At the same time, after a brief period of social and political reform in the South, which took place during the Reconstruction period, life for African Americans grew particularly difficult with the rise of Jim Crow laws and the resurgence of racial violence and segregation. Many African Americans left the South as part of what would become known as the Great Migration, a movement which ultimately led to migration of nearly six million African Americans from the South to the Northeast, and later the Midwest and West. In the Northeast, this mass migration of African Americans led to the emergence of urban cultural centers in Harlem, in addition to parts of Chicago, Pittsburgh, and St. Louis, among others (see Jacob Lawrence’s portrayal of the Great Migration in Figure 1).

Modern style painting of a crowd of faceless migrants about to embark on a journey to three large cities in the north: Chicago, New York, and St. Louis. The silhouetted shapes of the crowd, their clothing, hats, and luggage creates a sense of action as the crowd pushes toward the doors.
Figure 1 — “During World War I there was a great migration north by southern Negroes” by Jacob LawrenceWikimedia Commons is in the Public Domain, CC0

During the more than four centuries of Chattel slavery in America, African Americans were largely denied their own literary culture. Although some slave-owners chose to teach their slaves to read, writing was mainly forbidden. Reading was seen as a useful tool for instruction and religious indoctrination, but writing opened the possibility for slaves to communicate with one another covertly. Nevertheless, African American slaves brought with them a rich literary and artistic heritage that stemmed from the cultures of their ancestral homelands. The Harlem Renaissance was primarily a Modernist literary movement. In an effort to reclaim and to create their own distinct literary tradition, the work of many Harlem Renaissance artists is characterized by a fusion of African folk traditions with aspects of secular southern folkways, as well as aspects of Christianity, including spirituals, gospel music, and biblical imagery. However, other artists were deeply secular and non-traditionalist in their creative outlooks.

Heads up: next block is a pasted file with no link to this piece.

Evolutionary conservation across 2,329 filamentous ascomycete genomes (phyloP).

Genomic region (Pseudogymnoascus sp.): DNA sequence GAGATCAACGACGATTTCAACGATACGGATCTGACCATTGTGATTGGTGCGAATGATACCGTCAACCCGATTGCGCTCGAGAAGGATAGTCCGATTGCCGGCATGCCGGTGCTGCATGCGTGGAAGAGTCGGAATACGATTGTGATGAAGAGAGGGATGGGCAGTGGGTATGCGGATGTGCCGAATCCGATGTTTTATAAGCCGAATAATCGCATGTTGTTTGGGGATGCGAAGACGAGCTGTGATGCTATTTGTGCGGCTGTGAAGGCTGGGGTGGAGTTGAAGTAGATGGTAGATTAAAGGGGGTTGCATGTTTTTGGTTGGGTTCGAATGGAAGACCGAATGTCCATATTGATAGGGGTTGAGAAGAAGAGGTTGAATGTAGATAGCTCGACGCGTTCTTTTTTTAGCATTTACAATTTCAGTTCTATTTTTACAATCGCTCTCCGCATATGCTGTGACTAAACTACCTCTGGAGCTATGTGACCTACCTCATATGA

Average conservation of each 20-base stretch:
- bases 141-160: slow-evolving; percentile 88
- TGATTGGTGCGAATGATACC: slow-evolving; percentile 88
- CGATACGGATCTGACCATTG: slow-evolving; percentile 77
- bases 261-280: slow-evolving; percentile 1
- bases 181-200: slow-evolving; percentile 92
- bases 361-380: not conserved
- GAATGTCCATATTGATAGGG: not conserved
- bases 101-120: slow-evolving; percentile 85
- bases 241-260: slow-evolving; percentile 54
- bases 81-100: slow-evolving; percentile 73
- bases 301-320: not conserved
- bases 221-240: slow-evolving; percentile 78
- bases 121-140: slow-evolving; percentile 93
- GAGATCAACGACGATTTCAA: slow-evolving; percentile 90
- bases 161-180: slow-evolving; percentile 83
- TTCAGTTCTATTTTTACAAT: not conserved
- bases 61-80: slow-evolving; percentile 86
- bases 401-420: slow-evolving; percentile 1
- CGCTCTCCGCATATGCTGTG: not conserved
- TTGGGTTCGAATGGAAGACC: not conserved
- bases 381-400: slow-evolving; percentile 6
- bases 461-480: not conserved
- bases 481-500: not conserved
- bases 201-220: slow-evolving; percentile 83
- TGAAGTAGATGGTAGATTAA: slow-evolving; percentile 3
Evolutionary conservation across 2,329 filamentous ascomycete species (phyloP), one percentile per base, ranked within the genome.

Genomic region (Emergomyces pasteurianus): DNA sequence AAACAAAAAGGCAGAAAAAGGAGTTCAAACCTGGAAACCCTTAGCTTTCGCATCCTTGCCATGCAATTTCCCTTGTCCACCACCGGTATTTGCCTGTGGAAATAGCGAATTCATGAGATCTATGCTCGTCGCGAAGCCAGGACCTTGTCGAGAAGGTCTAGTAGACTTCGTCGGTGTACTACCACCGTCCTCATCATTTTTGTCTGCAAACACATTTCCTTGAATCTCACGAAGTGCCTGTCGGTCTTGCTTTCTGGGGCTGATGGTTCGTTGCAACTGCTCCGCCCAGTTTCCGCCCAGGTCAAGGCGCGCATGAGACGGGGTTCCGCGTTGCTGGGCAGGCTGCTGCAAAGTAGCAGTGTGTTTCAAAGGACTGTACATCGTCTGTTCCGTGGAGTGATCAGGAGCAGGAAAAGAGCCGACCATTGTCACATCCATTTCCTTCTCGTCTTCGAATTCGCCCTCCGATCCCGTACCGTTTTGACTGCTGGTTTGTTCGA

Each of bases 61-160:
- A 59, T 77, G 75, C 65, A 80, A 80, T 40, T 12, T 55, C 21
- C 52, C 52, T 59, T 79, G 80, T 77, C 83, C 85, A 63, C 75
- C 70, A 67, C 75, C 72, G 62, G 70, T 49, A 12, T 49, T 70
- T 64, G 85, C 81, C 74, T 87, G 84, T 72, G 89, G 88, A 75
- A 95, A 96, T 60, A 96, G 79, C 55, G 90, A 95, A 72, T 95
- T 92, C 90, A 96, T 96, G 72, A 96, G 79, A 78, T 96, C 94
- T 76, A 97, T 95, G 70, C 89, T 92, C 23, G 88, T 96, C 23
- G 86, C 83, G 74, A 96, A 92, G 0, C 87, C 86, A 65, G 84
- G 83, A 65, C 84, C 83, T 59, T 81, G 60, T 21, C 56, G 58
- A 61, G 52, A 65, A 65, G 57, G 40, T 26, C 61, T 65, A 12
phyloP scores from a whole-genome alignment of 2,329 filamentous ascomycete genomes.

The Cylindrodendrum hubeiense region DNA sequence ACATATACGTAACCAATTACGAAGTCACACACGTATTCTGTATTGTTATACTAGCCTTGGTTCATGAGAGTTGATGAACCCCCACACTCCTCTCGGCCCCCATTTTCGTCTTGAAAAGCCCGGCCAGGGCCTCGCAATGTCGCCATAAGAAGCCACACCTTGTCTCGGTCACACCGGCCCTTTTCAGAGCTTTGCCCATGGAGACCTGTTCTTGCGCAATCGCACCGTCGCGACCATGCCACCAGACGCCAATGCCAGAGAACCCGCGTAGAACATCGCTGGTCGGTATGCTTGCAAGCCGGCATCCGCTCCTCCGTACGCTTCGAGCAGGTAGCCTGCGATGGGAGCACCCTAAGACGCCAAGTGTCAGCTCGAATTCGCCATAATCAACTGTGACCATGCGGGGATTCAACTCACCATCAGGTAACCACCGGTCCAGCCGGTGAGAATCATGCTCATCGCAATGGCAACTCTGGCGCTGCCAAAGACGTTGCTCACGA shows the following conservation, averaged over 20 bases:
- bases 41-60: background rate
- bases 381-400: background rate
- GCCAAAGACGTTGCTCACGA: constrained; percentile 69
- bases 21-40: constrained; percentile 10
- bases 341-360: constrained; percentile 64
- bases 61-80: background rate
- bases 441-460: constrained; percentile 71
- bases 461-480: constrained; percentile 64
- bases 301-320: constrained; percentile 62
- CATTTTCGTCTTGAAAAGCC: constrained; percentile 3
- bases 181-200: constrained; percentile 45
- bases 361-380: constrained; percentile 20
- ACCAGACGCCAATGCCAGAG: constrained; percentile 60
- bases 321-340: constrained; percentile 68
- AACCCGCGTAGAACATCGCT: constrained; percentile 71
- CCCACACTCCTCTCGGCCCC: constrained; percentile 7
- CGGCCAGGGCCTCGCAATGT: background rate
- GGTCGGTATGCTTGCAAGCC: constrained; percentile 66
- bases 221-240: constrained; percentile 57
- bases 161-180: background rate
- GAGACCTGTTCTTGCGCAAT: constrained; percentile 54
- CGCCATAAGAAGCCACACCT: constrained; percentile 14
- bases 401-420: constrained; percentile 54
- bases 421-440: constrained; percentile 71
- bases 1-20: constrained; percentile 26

The Harlem Renaissance was not even exclusively a literary movement but an artistic movement that encompassed multiple art forms including musical composition, visual arts, and drama (see the silent, black and white documentary film, “Study of Negro Artists” in Figure 2).

Click on the image to watch the silent film.

This is Video (Ogg Theora)'' Silent, black and white documentary short from the 1930s about the Harlem Renaissance. Shows artists, Richmond Barthe, James Latimer Allen, Aaron Douglas, Palmer Hayden, and Augusta Savage.
Figure 2 — “Study of Negro Artists”Prelinger Archives is in the Public Domain, CC0

Although it is possible to identify some commonalities among Harlem Renaissance artists and writers, it is also important to emphasize that there was widespread debate among its key writers and thinkers about precisely how African American artists in the early twentieth century should go about creating their work, and many writers did not wish to be associated with any particular artistic movement. (1)